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Lower Burrell native oversees U.S. currency printing process

Emily Balser
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Courtesy U.S. Bureau of Engraving and Printing
Leonard Olijar holds up a sheet of freshly printed $5 bills before they go to the final sealing process to become usable currency at the Bureau of Engraving and Printing in Washington, D.C.

Leonard Olijar didn't have much money growing up in Lower Burrell, but now, he's surrounded by it every day.

Olijar, 57, is the director of the Bureau of Engraving and Printing, where he oversees the security and production of U.S. paper money. He has been with the Washington bureau for nearly 30 years, working his way up to his current position, which he assumed in May.

“I'm literally making billions of dollars every year,” Olijar said with a smile. “I just don't get to keep much of it.”

Growing up in the Alle-Kiski Valley, Olijar was instilled by his parents with the value of education. Although neither was able to attend college, they encouraged him to set his goals high.

“I've really got to give credit to my parents and my siblings,” he said. “We never had much money, but I never lacked in love or support.”

He was the first college graduate in his family. After graduating from Burrell High School in 1976, he went on to graduate from Penn State University in 1980 with a degree in forest products. After dabbling in a few different jobs, he returned to school and graduated from the University of Colorado with an accounting degree in 1987.

“I really managed to marry my two degrees together,” he said.

Olijar's brother, Paul, said Leonard's dedicated spirit led him to his current role.

“I knew he'd be successful whatever he chose to do,” said Paul, a Plum resident. “It's great to see.”

About the job

As director of the bureau, Olijar says his days are never the same. One day, he's approving the next security feature to be used on American money; the next, he's working with his boss, Treasurer Rosa Rios.

Olijar said he spends a lot of time interacting with employees at the bureau to stay in touch with the day-to-day operations.

“The work they do is critically important,” he said. “We need to continue to design our currency with sophisticated security features.”

He said he knows nearly all of the 1,800 employees' names. The group feels like a family, he says, because most, like himself, have been there for years.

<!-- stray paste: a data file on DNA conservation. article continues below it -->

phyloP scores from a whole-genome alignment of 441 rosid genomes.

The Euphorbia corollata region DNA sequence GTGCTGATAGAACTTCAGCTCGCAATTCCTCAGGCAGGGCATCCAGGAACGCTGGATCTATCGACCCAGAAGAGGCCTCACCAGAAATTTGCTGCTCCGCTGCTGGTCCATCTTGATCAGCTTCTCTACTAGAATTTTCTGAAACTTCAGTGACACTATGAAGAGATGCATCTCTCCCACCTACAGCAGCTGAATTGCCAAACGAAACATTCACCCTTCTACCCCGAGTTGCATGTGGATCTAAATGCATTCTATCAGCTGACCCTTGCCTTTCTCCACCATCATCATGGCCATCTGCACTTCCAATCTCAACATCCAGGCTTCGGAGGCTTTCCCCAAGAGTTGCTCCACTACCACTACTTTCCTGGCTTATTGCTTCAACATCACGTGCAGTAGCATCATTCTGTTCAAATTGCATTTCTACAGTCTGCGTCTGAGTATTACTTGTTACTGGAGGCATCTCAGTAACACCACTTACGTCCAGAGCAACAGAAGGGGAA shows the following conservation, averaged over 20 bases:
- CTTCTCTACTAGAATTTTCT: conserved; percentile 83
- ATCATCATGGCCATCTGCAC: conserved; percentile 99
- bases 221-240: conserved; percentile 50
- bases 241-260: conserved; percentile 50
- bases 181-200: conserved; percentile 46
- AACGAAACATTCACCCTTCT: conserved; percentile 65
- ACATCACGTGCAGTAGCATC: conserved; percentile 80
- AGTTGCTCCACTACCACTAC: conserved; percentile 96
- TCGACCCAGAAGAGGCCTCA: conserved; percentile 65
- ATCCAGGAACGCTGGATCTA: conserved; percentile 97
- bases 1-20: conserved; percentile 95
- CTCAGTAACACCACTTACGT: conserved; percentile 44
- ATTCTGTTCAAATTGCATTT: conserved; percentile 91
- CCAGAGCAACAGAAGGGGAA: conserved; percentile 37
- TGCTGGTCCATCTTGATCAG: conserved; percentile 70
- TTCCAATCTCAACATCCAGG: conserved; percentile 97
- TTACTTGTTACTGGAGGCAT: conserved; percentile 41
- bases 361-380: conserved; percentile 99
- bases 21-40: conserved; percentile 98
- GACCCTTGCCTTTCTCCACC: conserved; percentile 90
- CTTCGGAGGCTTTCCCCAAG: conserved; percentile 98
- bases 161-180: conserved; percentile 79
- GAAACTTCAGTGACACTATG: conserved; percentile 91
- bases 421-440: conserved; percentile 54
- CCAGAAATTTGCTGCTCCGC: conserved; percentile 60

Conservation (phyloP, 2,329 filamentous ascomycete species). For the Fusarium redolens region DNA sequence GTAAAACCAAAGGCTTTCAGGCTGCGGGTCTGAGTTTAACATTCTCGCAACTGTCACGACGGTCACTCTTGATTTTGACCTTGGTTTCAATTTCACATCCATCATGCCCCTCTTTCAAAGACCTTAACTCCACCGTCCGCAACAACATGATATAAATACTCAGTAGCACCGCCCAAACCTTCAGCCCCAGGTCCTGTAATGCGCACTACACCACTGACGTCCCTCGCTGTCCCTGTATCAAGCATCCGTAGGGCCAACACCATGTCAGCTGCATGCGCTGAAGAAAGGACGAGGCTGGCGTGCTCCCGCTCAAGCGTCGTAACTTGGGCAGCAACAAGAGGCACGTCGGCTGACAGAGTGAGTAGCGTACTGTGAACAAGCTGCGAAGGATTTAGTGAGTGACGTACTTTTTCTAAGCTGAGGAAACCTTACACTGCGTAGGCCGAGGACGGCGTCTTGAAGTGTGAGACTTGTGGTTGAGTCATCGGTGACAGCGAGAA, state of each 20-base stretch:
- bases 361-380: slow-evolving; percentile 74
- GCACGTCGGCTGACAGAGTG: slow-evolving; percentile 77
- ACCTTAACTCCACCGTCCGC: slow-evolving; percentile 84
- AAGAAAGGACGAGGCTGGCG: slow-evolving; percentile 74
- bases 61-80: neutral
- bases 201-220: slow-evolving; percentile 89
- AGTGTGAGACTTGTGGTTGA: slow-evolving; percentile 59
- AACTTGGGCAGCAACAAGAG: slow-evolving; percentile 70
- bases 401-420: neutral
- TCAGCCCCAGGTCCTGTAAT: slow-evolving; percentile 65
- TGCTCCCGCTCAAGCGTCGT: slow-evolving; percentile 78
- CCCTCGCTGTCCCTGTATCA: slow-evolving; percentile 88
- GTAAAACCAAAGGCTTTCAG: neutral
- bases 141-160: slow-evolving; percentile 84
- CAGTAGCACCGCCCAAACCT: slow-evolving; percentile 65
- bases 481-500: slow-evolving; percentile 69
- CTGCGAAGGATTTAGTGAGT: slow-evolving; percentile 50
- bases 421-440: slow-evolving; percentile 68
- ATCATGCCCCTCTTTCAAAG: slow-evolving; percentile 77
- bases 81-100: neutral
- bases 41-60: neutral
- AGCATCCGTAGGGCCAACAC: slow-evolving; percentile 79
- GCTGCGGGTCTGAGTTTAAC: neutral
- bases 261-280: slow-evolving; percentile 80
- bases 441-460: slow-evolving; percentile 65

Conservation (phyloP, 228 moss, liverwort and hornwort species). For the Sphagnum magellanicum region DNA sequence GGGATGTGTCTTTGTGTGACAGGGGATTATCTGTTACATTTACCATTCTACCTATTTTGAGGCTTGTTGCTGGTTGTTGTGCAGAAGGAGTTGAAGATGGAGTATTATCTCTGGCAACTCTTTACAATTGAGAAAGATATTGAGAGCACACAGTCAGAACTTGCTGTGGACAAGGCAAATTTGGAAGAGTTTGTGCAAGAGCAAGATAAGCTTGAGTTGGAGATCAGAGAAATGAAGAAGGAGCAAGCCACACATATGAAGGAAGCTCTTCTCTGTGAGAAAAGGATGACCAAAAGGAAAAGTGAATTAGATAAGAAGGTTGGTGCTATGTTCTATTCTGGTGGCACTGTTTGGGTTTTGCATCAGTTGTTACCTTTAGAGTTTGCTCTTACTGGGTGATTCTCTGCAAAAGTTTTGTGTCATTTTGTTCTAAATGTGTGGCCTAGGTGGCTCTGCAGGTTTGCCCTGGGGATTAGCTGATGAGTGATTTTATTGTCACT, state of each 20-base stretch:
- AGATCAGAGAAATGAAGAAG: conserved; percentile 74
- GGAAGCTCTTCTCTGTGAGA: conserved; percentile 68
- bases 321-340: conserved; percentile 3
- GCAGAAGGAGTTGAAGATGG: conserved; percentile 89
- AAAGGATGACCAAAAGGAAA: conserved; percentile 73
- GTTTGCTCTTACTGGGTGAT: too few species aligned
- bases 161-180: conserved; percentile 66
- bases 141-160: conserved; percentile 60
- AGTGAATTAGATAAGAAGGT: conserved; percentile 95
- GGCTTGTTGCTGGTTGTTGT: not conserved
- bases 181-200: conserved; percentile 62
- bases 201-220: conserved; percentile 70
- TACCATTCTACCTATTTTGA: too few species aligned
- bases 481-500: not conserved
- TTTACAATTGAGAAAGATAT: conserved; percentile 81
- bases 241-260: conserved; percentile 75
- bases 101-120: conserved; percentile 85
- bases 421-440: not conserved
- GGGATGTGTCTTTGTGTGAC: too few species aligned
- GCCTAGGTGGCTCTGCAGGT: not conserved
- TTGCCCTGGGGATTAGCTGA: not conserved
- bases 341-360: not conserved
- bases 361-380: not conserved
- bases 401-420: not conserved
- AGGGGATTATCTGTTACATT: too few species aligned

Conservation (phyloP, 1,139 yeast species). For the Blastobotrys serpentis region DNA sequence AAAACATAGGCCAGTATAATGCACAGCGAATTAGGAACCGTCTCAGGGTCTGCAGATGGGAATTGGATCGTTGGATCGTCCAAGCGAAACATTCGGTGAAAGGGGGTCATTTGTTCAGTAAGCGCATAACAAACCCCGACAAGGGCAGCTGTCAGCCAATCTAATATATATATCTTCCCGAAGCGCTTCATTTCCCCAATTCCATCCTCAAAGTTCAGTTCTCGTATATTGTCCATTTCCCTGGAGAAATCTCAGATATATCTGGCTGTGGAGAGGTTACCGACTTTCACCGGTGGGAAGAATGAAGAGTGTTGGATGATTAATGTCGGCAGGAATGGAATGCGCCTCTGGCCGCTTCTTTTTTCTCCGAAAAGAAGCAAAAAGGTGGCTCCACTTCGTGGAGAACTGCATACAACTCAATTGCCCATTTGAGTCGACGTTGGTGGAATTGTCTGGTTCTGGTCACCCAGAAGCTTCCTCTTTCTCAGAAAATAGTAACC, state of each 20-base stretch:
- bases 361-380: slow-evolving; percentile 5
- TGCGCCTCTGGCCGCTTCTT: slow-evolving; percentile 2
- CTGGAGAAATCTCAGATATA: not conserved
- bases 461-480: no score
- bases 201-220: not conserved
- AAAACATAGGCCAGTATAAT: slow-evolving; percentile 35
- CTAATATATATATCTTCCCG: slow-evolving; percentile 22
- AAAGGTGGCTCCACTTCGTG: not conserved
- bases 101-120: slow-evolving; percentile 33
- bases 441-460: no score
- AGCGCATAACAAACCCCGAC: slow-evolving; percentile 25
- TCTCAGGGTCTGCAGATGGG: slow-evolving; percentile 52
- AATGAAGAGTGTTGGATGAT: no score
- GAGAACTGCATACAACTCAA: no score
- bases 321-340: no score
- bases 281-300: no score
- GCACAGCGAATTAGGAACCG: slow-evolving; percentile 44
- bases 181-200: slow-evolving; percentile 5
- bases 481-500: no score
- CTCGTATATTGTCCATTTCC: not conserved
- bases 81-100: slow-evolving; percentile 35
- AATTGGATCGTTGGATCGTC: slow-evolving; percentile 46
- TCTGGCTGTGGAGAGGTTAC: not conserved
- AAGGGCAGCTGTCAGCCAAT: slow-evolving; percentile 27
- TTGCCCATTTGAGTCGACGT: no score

“It's a very exciting, dynamic workplace,” he said. “Nothing is more important in what we do than keeping our nation's currency secure.”

Brother Paul said one of the interesting parts of having a family member at the bureau is getting a personal tour of the facility. Paul said he never realized how much security was involved with money.

“You learn a lot more with a personal aspect,” he said. “That was really enjoyable.”

Still loves the Valley

Olijar makes the four-hour trip back to the Alle-Kiski Valley a couple times each year to visit family. He always makes time to fit in a few Pittsburgh traditions.

“I like to come out and get my big shipment of pierogies,” he said. “Most people down here don't have the time to make them.”

He likes to spend time outdoors in Lower Burrell and take in some Pittsburgh sporting events when he has time.

“I still love the Pittsburgh Steelers,” he said. “I think that's the one thing that people who leave Pittsburgh take with them.”

He said he follows the region's bald eagles and peregrine falcons. He said he can't believe how much cleaner the rivers are compared with the days when he left.

“It's just a beautiful area,” he said. “I love the outdoors.”

Paul said Leonard likes to make a pit stop at Glen's Custard if he visits in the right season.

“When we were growing up, we didn't have much money,” Paul said. “Going to Glen's in Springdale was a treat for us.”

Even though all seven Olijar siblings are spread across the country, they remain close.

His sister, Clara Montanari, said Leonard often hosts big family gatherings at his home in suburban Virginia.

“He's very family-oriented,” said Montanari, of Hopewell.

No plans to retire

Olijar said one of the most popular questions he gets asked is when he will retire, but it likely won't be anytime soon.

“I'm a bit of a workaholic,” he said. “I have a hard time imaging retirement.”

Olijar said now that he is director, he has the chance to make some positive changes within the bureau. Some projects he is working on include trying to get a new production facility in Washington, implementing advanced security measures and an employee engagement initiative.

“I love what I'm doing,” he said. “So why would I retire — and go out and get another job doing something else?”

Emily Balser is a staff writer for Trib Total Media.

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